Reading novels about magic seems to stir up magic

I’m reading Alice Hoffman’s novel The Book of Magic, unfortunately, the last in a four-book series that began in 1995. As I read, everything I know from studying magic comes to mind rather like hearing an old song brings to mind where you were and the people you were with when you first heard it.

I have no idea whether thoughts of magic are stirred up in the minds of most readers or just those who’ve studied magic. Maybe this happens with people who study other subjects. If you studied kings and queens in college courses, does reading novels about kings and queens remind you of what you learned in college and/or what you saw when you visited historic locations? Or is it just magic?

In Man in Search of Himself,” physicist Jean E. Charon wrote that works of art communicate via an innate knowledge shared by artist and viewer in a language that “awakens unconscious resonances in each of us.” At a deep level, I think, we recognize connections between what we know, think, and feel and the material we’re seeing on the page of a novel or nonfiction book.

If an author is writing the truth, the reader intuits that truth even in fiction and that awakens many memories. In a 2021 interview in The Writer, Hoffman said, “I don’t purposely pursue magic – it’s just part of the prose that I write. I grew up reading fairy tales and myths. For me, magic has always been a part of literature as a reader and as a writer. Magic doesn’t have so much to do with plot as it does with voice. For instance, you can tell a story in a realistic way, and if you’re Hemingway, it’s great, and it works. For me, magic is about the way the story is told rather than the story itself. It’s not a hocus-pocus influence in the plot. It’s more the tone of the story, the way the story tries to draw you in and create a fictional world. I’d like to add that I think the most important thing for beginning writers is to find their own voice.”

I agree with that. Since I do, Hoffman’s work resonates with me more than a novel that sets out with an overt plot involving magic rather than a story in which magic is one part of the characters’ lives. Those of us who write magical realism see magic as a normal part of life, a life that might otherwise be just as logical and rational as most of the people we meet.

For me, the shared knowledge with an author, as Charon sees it is strong when the subject is magic and less strong–to nonexistent–when the subject is black ops and police procedurals.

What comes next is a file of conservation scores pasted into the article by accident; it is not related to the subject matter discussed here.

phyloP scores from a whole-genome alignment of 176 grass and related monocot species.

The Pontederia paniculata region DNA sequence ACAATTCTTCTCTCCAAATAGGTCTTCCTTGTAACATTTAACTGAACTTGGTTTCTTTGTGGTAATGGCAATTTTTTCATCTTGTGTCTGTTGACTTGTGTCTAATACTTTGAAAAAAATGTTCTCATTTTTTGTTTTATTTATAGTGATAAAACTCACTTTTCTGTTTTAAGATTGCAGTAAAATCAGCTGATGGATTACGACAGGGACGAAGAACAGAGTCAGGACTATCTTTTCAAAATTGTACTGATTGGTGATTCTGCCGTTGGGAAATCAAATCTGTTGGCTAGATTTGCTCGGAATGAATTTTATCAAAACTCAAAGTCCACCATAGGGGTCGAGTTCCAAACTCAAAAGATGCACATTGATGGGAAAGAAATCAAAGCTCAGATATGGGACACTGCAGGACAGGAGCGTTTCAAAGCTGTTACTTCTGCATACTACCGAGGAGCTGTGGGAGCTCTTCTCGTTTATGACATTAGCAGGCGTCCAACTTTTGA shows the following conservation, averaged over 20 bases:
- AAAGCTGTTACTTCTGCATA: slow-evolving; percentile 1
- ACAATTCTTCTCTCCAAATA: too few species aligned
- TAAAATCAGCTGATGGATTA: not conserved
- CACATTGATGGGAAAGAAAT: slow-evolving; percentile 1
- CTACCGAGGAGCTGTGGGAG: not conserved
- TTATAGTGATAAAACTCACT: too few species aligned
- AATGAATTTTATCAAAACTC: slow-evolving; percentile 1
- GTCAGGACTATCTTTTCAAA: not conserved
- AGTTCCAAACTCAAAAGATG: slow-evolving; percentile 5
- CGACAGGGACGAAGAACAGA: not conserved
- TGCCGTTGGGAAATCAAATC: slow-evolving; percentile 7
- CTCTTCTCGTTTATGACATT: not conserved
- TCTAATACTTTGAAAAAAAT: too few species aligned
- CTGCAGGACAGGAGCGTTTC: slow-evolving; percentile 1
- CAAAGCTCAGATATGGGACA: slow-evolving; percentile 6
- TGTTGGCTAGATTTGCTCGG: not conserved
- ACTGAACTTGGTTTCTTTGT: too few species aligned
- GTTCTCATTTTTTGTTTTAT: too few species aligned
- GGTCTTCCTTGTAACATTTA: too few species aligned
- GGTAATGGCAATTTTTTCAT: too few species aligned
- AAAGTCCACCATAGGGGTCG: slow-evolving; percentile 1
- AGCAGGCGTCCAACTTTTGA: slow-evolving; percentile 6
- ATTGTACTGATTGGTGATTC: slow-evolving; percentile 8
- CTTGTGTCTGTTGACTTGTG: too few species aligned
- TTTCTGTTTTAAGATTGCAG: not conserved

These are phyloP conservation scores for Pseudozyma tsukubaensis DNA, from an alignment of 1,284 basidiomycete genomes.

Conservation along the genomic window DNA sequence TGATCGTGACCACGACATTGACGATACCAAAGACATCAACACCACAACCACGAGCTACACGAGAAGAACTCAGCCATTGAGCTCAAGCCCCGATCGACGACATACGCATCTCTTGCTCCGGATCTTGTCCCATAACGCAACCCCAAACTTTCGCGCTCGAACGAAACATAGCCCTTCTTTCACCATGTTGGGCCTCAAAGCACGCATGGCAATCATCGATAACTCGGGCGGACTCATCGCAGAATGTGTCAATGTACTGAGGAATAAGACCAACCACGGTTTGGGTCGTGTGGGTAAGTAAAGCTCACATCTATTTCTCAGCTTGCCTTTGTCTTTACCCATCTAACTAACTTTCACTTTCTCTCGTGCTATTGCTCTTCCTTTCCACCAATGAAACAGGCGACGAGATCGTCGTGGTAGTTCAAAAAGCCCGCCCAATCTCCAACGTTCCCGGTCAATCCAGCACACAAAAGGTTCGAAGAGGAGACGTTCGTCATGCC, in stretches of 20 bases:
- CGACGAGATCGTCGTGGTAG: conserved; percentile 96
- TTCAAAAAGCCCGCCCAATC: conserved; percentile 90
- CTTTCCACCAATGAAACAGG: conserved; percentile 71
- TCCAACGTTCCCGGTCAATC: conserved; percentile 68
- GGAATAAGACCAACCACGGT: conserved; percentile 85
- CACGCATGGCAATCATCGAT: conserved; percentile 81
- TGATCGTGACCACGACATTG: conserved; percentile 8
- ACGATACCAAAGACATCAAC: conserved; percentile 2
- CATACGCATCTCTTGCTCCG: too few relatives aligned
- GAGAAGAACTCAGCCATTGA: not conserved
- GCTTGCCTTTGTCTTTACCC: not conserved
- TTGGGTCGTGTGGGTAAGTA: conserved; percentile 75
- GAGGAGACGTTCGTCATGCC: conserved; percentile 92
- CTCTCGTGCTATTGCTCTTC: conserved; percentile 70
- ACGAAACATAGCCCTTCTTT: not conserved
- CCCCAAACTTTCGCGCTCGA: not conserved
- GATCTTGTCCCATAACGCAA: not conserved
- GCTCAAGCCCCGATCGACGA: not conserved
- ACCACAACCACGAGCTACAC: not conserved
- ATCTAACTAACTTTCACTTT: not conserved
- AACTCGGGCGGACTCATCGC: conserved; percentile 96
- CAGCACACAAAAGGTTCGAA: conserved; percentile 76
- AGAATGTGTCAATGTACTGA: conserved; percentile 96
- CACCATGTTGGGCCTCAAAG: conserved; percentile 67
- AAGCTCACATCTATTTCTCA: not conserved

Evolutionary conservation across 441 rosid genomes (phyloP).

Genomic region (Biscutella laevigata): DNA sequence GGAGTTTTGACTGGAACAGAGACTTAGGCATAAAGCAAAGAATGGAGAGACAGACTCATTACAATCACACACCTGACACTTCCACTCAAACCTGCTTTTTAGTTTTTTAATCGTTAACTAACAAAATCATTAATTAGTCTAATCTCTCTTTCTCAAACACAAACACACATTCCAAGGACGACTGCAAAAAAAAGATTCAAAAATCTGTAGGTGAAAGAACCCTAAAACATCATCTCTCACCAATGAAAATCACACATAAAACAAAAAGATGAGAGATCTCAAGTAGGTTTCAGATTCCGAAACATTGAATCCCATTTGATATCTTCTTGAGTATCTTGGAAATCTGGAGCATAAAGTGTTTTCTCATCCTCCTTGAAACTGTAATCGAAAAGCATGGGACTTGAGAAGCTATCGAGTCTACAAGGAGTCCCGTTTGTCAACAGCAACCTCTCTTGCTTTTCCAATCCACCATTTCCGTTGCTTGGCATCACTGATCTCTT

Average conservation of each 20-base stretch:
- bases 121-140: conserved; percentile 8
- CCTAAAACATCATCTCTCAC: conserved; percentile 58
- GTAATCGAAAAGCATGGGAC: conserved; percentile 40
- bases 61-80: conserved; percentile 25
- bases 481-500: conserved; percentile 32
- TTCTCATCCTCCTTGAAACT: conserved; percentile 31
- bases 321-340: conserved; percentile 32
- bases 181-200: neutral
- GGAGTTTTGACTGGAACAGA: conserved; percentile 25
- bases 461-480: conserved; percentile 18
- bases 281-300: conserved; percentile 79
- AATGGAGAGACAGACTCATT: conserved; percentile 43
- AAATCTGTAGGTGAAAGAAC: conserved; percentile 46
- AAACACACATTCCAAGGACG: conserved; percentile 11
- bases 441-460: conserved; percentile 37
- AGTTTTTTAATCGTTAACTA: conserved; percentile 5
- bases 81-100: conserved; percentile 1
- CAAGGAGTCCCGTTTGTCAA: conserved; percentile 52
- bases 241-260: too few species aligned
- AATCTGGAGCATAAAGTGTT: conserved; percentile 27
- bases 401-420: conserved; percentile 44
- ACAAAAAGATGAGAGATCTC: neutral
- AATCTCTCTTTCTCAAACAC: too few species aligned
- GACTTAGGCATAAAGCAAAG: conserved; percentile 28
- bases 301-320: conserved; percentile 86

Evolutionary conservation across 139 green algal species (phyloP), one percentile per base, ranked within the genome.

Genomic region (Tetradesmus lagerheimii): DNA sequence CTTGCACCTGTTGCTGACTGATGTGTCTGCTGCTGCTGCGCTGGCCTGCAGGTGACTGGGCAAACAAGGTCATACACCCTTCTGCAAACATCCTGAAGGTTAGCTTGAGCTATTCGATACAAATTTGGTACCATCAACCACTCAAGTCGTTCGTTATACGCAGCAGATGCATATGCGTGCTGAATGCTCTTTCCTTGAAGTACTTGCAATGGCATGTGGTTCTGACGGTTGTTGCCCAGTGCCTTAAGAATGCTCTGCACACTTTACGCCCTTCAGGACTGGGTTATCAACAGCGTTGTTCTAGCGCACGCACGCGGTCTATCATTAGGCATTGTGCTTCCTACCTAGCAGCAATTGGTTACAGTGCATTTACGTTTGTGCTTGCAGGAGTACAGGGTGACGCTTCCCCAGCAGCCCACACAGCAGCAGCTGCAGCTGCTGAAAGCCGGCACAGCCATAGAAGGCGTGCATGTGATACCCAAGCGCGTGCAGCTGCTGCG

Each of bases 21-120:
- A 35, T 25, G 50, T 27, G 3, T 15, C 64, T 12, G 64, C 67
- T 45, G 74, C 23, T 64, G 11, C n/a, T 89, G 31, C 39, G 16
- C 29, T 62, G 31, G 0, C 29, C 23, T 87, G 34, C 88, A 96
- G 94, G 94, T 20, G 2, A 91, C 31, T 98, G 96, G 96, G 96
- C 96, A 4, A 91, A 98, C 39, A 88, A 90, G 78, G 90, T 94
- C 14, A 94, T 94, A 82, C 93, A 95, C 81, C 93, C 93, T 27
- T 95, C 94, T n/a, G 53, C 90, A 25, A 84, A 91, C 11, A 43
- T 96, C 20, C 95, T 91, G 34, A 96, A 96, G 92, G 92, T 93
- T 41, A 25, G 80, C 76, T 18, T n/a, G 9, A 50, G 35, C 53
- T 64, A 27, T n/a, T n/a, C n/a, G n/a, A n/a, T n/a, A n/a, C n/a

Like influences like, people say. They may be right.

Malcolm

Malcolm R. Campbell is the author of the Florida Folk Magic Series that begins with “Conjure Woman’s Cat.” The audiobook, narrated by Wanda J. Dixon, received an Earphones Award from AudioFile Magazine.

‘Books may well be the only true magic’ ― Alice Hoffman

If you read and re-read Alice Hoffman’s novels (possibly with an initial focus on the “practical magic” series that concludes with The Book of Magic from 2021), you might slowly come to believe that books are the only true magic.

Some might suggest the magic is within the author and that in ways nobody can know, s/he transmits that magic to the page. Perhaps, but I doubt it. I believe the magic arises in the act of writing and the author only discovers its truth while reading through the manuscript.

One of my favorite Hoffman quotes comes from Practical Magic when Aunt Francis says, “My darling girl, when are you going to realize that being normal is not necessarily a virtue? It rather denotes a lack of courage.”

If one is normal, then s/he doesn’t consider magic at all, and should magic come up in a conversation, s/he will attack it as a scam. I’ve believed this since high school which, no doubt, accounts for the fact that my teachers considered me a troublemaker. I’m not sure “normal” shows a lack of courage so much as a lack of imagination and/or a simultaneous lack of the kind of curiosity it takes to “test the waters” when new ideas come to mind.

Perhaps the basis for a healthy aversion to consensus normality is an open mind. Having a closed mind seems to begin in high school where the goal of many students was “fitting in.” That was the way one became popular or even acknowledged.  In The Rules of Magic, we read that ““Other people’s judgments were meaningless unless you allowed them to mean something.” In school, it seems, we became addicted to allowing those judgements to mean everything.

I suppose this herd mentality is built into us. It’s not easy breaking free, though the right books will certainly help (Hoffman, perhaps?).

Malcolm

Malcolm R. Campbell is the author of the Florida Folk Magic Series, a 1950s-era story in which the good guys battle the KKK. Save money with the four-novels-in-one Kindle edition.